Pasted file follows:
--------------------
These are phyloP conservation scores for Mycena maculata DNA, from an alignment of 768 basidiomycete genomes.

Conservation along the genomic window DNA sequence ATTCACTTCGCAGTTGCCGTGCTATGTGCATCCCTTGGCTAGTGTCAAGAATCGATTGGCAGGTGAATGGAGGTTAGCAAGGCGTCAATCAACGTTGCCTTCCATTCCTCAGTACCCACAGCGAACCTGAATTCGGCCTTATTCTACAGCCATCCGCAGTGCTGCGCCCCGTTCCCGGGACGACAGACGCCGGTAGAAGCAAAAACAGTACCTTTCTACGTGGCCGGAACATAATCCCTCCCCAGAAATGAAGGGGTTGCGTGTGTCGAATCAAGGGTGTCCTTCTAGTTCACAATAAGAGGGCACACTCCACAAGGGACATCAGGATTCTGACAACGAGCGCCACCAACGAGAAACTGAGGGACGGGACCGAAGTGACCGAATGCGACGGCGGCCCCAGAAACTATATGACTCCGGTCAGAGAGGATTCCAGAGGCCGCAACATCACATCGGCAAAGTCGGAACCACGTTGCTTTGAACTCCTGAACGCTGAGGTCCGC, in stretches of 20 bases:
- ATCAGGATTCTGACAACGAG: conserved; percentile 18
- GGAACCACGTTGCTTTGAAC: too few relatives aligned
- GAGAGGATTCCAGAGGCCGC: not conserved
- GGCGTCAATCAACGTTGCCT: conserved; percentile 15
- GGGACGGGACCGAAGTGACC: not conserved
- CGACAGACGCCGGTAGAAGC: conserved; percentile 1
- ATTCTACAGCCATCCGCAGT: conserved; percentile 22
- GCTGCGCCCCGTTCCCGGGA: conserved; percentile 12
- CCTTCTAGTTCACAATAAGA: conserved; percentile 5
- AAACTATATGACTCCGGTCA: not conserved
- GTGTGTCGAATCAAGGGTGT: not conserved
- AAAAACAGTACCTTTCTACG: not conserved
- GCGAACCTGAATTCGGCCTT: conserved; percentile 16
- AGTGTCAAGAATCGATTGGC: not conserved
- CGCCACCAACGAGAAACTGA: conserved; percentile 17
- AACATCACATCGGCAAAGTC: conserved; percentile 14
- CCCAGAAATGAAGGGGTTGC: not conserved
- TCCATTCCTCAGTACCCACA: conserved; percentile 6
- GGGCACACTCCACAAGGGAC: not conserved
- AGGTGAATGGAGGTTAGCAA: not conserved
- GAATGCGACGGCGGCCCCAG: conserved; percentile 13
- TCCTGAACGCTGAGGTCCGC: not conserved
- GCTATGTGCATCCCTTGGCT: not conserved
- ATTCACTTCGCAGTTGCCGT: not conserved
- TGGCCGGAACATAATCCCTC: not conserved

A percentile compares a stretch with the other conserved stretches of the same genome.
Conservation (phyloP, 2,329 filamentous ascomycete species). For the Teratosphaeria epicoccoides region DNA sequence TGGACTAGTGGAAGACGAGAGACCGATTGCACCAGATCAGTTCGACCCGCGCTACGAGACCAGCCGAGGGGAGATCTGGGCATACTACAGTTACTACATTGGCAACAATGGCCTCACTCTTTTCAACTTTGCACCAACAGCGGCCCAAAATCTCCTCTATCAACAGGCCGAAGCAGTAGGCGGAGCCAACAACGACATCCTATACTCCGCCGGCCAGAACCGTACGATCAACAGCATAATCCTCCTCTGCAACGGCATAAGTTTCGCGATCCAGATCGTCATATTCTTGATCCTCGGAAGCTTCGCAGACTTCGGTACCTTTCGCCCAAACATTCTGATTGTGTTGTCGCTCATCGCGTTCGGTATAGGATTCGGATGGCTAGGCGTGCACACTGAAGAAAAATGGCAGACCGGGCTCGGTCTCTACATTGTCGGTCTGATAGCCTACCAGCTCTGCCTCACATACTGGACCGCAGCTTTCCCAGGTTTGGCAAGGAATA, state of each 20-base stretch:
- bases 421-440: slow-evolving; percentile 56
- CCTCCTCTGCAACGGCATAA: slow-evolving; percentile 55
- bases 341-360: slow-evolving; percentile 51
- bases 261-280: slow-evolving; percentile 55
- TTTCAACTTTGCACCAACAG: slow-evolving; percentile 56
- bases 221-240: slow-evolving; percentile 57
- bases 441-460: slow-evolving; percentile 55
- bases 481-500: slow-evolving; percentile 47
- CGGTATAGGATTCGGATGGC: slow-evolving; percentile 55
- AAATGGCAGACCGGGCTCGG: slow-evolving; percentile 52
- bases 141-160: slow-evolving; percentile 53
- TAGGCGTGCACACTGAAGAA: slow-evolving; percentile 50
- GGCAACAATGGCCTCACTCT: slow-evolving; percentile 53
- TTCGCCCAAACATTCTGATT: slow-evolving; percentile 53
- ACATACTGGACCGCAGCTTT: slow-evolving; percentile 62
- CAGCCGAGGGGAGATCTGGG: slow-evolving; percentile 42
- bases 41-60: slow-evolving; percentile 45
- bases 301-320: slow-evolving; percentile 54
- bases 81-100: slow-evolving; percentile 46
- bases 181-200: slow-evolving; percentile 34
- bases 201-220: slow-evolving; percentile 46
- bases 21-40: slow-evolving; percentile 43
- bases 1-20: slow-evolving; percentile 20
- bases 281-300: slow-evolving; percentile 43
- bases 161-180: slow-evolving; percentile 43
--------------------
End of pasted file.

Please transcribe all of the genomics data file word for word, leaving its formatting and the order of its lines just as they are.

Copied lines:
These are phyloP conservation scores for Mycena maculata DNA, from an alignment of 768 basidiomycete genomes.

Conservation along the genomic window DNA sequence ATTCACTTCGCAGTTGCCGTGCTATGTGCATCCCTTGGCTAGTGTCAAGAATCGATTGGCAGGTGAATGGAGGTTAGCAAGGCGTCAATCAACGTTGCCTTCCATTCCTCAGTACCCACAGCGAACCTGAATTCGGCCTTATTCTACAGCCATCCGCAGTGCTGCGCCCCGTTCCCGGGACGACAGACGCCGGTAGAAGCAAAAACAGTACCTTTCTACGTGGCCGGAACATAATCCCTCCCCAGAAATGAAGGGGTTGCGTGTGTCGAATCAAGGGTGTCCTTCTAGTTCACAATAAGAGGGCACACTCCACAAGGGACATCAGGATTCTGACAACGAGCGCCACCAACGAGAAACTGAGGGACGGGACCGAAGTGACCGAATGCGACGGCGGCCCCAGAAACTATATGACTCCGGTCAGAGAGGATTCCAGAGGCCGCAACATCACATCGGCAAAGTCGGAACCACGTTGCTTTGAACTCCTGAACGCTGAGGTCCGC, in stretches of 20 bases:
- ATCAGGATTCTGACAACGAG: conserved; percentile 18
- GGAACCACGTTGCTTTGAAC: too few relatives aligned
- GAGAGGATTCCAGAGGCCGC: not conserved
- GGCGTCAATCAACGTTGCCT: conserved; percentile 15
- GGGACGGGACCGAAGTGACC: not conserved
- CGACAGACGCCGGTAGAAGC: conserved; percentile 1
- ATTCTACAGCCATCCGCAGT: conserved; percentile 22
- GCTGCGCCCCGTTCCCGGGA: conserved; percentile 12
- CCTTCTAGTTCACAATAAGA: conserved; percentile 5
- AAACTATATGACTCCGGTCA: not conserved
- GTGTGTCGAATCAAGGGTGT: not conserved
- AAAAACAGTACCTTTCTACG: not conserved
- GCGAACCTGAATTCGGCCTT: conserved; percentile 16
- AGTGTCAAGAATCGATTGGC: not conserved
- CGCCACCAACGAGAAACTGA: conserved; percentile 17
- AACATCACATCGGCAAAGTC: conserved; percentile 14
- CCCAGAAATGAAGGGGTTGC: not conserved
- TCCATTCCTCAGTACCCACA: conserved; percentile 6
- GGGCACACTCCACAAGGGAC: not conserved
- AGGTGAATGGAGGTTAGCAA: not conserved
- GAATGCGACGGCGGCCCCAG: conserved; percentile 13
- TCCTGAACGCTGAGGTCCGC: not conserved
- GCTATGTGCATCCCTTGGCT: not conserved
- ATTCACTTCGCAGTTGCCGT: not conserved
- TGGCCGGAACATAATCCCTC: not conserved

A percentile compares a stretch with the other conserved stretches of the same genome.
Conservation (phyloP, 2,329 filamentous ascomycete species). For the Teratosphaeria epicoccoides region DNA sequence TGGACTAGTGGAAGACGAGAGACCGATTGCACCAGATCAGTTCGACCCGCGCTACGAGACCAGCCGAGGGGAGATCTGGGCATACTACAGTTACTACATTGGCAACAATGGCCTCACTCTTTTCAACTTTGCACCAACAGCGGCCCAAAATCTCCTCTATCAACAGGCCGAAGCAGTAGGCGGAGCCAACAACGACATCCTATACTCCGCCGGCCAGAACCGTACGATCAACAGCATAATCCTCCTCTGCAACGGCATAAGTTTCGCGATCCAGATCGTCATATTCTTGATCCTCGGAAGCTTCGCAGACTTCGGTACCTTTCGCCCAAACATTCTGATTGTGTTGTCGCTCATCGCGTTCGGTATAGGATTCGGATGGCTAGGCGTGCACACTGAAGAAAAATGGCAGACCGGGCTCGGTCTCTACATTGTCGGTCTGATAGCCTACCAGCTCTGCCTCACATACTGGACCGCAGCTTTCCCAGGTTTGGCAAGGAATA, state of each 20-base stretch:
- bases 421-440: slow-evolving; percentile 56
- CCTCCTCTGCAACGGCATAA: slow-evolving; percentile 55
- bases 341-360: slow-evolving; percentile 51
- bases 261-280: slow-evolving; percentile 55
- TTTCAACTTTGCACCAACAG: slow-evolving; percentile 56
- bases 221-240: slow-evolving; percentile 57
- bases 441-460: slow-evolving; percentile 55
- bases 481-500: slow-evolving; percentile 47
- CGGTATAGGATTCGGATGGC: slow-evolving; percentile 55
- AAATGGCAGACCGGGCTCGG: slow-evolving; percentile 52
- bases 141-160: slow-evolving; percentile 53
- TAGGCGTGCACACTGAAGAA: slow-evolving; percentile 50
- GGCAACAATGGCCTCACTCT: slow-evolving; percentile 53
- TTCGCCCAAACATTCTGATT: slow-evolving; percentile 53
- ACATACTGGACCGCAGCTTT: slow-evolving; percentile 62
- CAGCCGAGGGGAGATCTGGG: slow-evolving; percentile 42
- bases 41-60: slow-evolving; percentile 45
- bases 301-320: slow-evolving; percentile 54
- bases 81-100: slow-evolving; percentile 46
- bases 181-200: slow-evolving; percentile 34
- bases 201-220: slow-evolving; percentile 46
- bases 21-40: slow-evolving; percentile 43
- bases 1-20: slow-evolving; percentile 20
- bases 281-300: slow-evolving; percentile 43
- bases 161-180: slow-evolving; percentile 43